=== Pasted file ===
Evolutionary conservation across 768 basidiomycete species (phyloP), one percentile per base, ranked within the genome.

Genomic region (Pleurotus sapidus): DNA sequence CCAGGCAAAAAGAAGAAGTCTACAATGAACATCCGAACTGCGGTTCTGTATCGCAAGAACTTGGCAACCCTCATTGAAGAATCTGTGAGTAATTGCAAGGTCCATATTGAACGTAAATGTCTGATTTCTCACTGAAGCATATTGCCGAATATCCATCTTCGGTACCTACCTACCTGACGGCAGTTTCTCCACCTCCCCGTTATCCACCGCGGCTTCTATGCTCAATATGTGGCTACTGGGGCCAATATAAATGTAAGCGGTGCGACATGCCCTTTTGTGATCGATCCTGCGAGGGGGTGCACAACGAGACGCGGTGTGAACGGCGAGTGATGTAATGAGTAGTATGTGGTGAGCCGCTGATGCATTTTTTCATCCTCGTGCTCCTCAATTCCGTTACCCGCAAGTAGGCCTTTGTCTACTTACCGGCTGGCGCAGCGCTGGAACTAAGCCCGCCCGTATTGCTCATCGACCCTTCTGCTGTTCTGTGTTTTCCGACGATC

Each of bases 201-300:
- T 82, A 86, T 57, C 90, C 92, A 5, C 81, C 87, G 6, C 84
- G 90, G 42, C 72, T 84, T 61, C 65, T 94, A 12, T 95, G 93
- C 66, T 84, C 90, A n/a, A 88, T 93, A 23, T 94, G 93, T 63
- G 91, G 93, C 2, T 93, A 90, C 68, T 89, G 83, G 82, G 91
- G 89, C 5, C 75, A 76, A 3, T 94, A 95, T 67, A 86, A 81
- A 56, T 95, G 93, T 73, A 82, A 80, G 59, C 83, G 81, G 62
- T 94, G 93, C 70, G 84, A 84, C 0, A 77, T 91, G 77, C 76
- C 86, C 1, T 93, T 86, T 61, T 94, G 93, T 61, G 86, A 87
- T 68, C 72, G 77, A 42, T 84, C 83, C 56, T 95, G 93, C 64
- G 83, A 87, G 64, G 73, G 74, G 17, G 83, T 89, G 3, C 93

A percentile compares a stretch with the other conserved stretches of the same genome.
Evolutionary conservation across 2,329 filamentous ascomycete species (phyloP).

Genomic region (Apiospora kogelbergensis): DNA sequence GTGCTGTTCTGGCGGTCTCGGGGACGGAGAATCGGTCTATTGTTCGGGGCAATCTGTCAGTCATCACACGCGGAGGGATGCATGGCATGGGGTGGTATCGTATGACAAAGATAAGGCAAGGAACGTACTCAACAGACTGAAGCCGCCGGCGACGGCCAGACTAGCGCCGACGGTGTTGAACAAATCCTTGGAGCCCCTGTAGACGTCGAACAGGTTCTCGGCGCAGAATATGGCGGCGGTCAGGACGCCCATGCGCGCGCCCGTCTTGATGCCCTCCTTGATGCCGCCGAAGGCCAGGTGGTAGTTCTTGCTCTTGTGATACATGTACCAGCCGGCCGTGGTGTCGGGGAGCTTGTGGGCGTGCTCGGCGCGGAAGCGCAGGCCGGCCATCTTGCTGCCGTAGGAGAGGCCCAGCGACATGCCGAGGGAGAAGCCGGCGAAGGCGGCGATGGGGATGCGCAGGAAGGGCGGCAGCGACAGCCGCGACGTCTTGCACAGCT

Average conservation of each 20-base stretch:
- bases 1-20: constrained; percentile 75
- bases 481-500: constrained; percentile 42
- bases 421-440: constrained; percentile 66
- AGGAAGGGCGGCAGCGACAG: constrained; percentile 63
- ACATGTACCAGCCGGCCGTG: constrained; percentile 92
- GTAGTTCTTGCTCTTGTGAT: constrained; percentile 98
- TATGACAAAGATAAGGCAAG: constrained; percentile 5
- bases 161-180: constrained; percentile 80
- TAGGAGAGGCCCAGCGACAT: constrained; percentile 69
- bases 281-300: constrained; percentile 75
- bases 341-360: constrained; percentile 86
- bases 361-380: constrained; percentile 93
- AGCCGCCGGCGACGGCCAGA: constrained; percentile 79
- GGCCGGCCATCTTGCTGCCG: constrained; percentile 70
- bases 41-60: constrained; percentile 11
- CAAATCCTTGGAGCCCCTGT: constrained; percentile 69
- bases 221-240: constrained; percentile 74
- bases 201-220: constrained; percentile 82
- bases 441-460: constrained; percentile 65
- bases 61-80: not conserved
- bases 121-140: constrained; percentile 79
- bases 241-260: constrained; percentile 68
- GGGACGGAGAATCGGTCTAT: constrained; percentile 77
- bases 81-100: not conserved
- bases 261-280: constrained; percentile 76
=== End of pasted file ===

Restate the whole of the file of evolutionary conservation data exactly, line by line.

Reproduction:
Evolutionary conservation across 768 basidiomycete species (phyloP), one percentile per base, ranked within the genome.

Genomic region (Pleurotus sapidus): DNA sequence CCAGGCAAAAAGAAGAAGTCTACAATGAACATCCGAACTGCGGTTCTGTATCGCAAGAACTTGGCAACCCTCATTGAAGAATCTGTGAGTAATTGCAAGGTCCATATTGAACGTAAATGTCTGATTTCTCACTGAAGCATATTGCCGAATATCCATCTTCGGTACCTACCTACCTGACGGCAGTTTCTCCACCTCCCCGTTATCCACCGCGGCTTCTATGCTCAATATGTGGCTACTGGGGCCAATATAAATGTAAGCGGTGCGACATGCCCTTTTGTGATCGATCCTGCGAGGGGGTGCACAACGAGACGCGGTGTGAACGGCGAGTGATGTAATGAGTAGTATGTGGTGAGCCGCTGATGCATTTTTTCATCCTCGTGCTCCTCAATTCCGTTACCCGCAAGTAGGCCTTTGTCTACTTACCGGCTGGCGCAGCGCTGGAACTAAGCCCGCCCGTATTGCTCATCGACCCTTCTGCTGTTCTGTGTTTTCCGACGATC

Each of bases 201-300:
- T 82, A 86, T 57, C 90, C 92, A 5, C 81, C 87, G 6, C 84
- G 90, G 42, C 72, T 84, T 61, C 65, T 94, A 12, T 95, G 93
- C 66, T 84, C 90, A n/a, A 88, T 93, A 23, T 94, G 93, T 63
- G 91, G 93, C 2, T 93, A 90, C 68, T 89, G 83, G 82, G 91
- G 89, C 5, C 75, A 76, A 3, T 94, A 95, T 67, A 86, A 81
- A 56, T 95, G 93, T 73, A 82, A 80, G 59, C 83, G 81, G 62
- T 94, G 93, C 70, G 84, A 84, C 0, A 77, T 91, G 77, C 76
- C 86, C 1, T 93, T 86, T 61, T 94, G 93, T 61, G 86, A 87
- T 68, C 72, G 77, A 42, T 84, C 83, C 56, T 95, G 93, C 64
- G 83, A 87, G 64, G 73, G 74, G 17, G 83, T 89, G 3, C 93

A percentile compares a stretch with the other conserved stretches of the same genome.
Evolutionary conservation across 2,329 filamentous ascomycete species (phyloP).

Genomic region (Apiospora kogelbergensis): DNA sequence GTGCTGTTCTGGCGGTCTCGGGGACGGAGAATCGGTCTATTGTTCGGGGCAATCTGTCAGTCATCACACGCGGAGGGATGCATGGCATGGGGTGGTATCGTATGACAAAGATAAGGCAAGGAACGTACTCAACAGACTGAAGCCGCCGGCGACGGCCAGACTAGCGCCGACGGTGTTGAACAAATCCTTGGAGCCCCTGTAGACGTCGAACAGGTTCTCGGCGCAGAATATGGCGGCGGTCAGGACGCCCATGCGCGCGCCCGTCTTGATGCCCTCCTTGATGCCGCCGAAGGCCAGGTGGTAGTTCTTGCTCTTGTGATACATGTACCAGCCGGCCGTGGTGTCGGGGAGCTTGTGGGCGTGCTCGGCGCGGAAGCGCAGGCCGGCCATCTTGCTGCCGTAGGAGAGGCCCAGCGACATGCCGAGGGAGAAGCCGGCGAAGGCGGCGATGGGGATGCGCAGGAAGGGCGGCAGCGACAGCCGCGACGTCTTGCACAGCT

Average conservation of each 20-base stretch:
- bases 1-20: constrained; percentile 75
- bases 481-500: constrained; percentile 42
- bases 421-440: constrained; percentile 66
- AGGAAGGGCGGCAGCGACAG: constrained; percentile 63
- ACATGTACCAGCCGGCCGTG: constrained; percentile 92
- GTAGTTCTTGCTCTTGTGAT: constrained; percentile 98
- TATGACAAAGATAAGGCAAG: constrained; percentile 5
- bases 161-180: constrained; percentile 80
- TAGGAGAGGCCCAGCGACAT: constrained; percentile 69
- bases 281-300: constrained; percentile 75
- bases 341-360: constrained; percentile 86
- bases 361-380: constrained; percentile 93
- AGCCGCCGGCGACGGCCAGA: constrained; percentile 79
- GGCCGGCCATCTTGCTGCCG: constrained; percentile 70
- bases 41-60: constrained; percentile 11
- CAAATCCTTGGAGCCCCTGT: constrained; percentile 69
- bases 221-240: constrained; percentile 74
- bases 201-220: constrained; percentile 82
- bases 441-460: constrained; percentile 65
- bases 61-80: not conserved
- bases 121-140: constrained; percentile 79
- bases 241-260: constrained; percentile 68
- GGGACGGAGAATCGGTCTAT: constrained; percentile 77
- bases 81-100: not conserved
- bases 261-280: constrained; percentile 76